A poem about the painful past, trubulent present and hopeful future of racial unrest.
Strange Fruit on Protest Road
Nooses once hung in trees,
a reminder of what used to be.
Men were “boys”, said “Yes, Mam, please”.
To find a safe alley, a sigh of relief.
Being black, you learn your place.
Cross the street, smile nice, don’t bait.
You find your own kind,
gives everyone peace of mind.
Then freedom folks came along,
showing you a better way.
Civil rights have been trampled on.
Time to show this world, laws are wrong.
A King once led people in civil unrest,
words of wisdom about nonviolent protest.
We all remember that April 4th day,
A man filled with hate just blew him away.
From the vaults of despair,
people found shreds of hopes and dreams.
As blacks marched with pride,
whites screaming, spitting on each side.
That was over fifty years ago,
Things have changed, I thought.
A white woman, I didn’t see the drought.
Lack of opportunities, stunted growth.
The violence of those white ghosts,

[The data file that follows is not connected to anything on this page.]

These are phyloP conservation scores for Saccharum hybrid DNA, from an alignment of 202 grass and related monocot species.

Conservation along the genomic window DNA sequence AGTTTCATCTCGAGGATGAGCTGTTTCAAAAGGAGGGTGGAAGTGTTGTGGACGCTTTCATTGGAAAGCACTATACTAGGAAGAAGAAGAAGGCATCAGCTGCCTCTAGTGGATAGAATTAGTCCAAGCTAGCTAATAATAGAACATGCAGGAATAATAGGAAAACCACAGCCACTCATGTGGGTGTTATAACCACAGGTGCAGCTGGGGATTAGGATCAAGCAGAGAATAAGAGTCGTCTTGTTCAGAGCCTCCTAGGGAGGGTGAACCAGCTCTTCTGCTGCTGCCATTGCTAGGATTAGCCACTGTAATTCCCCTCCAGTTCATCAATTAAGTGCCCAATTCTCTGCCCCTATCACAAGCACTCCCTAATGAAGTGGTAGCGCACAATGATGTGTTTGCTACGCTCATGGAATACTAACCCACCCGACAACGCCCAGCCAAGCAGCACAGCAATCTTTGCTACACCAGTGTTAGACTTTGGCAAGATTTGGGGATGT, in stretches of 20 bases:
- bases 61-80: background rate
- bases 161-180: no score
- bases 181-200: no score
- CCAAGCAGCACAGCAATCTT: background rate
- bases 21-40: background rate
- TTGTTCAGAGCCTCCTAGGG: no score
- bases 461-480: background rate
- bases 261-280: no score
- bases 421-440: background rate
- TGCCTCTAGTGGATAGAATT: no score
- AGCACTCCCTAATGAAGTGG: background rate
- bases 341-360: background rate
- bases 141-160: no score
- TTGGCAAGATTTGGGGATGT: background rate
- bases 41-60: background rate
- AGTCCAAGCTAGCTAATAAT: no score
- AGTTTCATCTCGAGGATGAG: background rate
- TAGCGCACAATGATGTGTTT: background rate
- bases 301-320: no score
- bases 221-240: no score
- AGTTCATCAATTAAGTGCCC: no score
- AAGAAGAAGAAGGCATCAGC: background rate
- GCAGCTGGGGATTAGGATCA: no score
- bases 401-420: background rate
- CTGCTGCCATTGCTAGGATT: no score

has been handed down, father to son
Taught by offices to serve and protect.
All a ruse of systemic racial neglect.
One thing I know that has not changed
burning of buildings; churches or shops,
hurting others, looting or killing cops.
won’t give life back to those we lost.
Can hate be taken from a heart?
Tools of righteous love is a start.
Put a mirror over an enemy
Suddenly that person is me.
I still believe in hope and being kind.
Justice where Lady Liberty is not blind.
America can still stand for freedom
for all men from sea to shining sea.
It's not too late! Don't hesitate! (Marvin Gaye-What's Going On?)
By Kathie Stehr
June 14, 2020
"Strange Fruit" is a song by Billie Holliday about black men and women that were lynched and hung from trees. She couldn't say those words in the 1930's or 1940's so she sang about strange fruit hanging from trees in the South. We have such a sad and desperate past as far as African Americans go.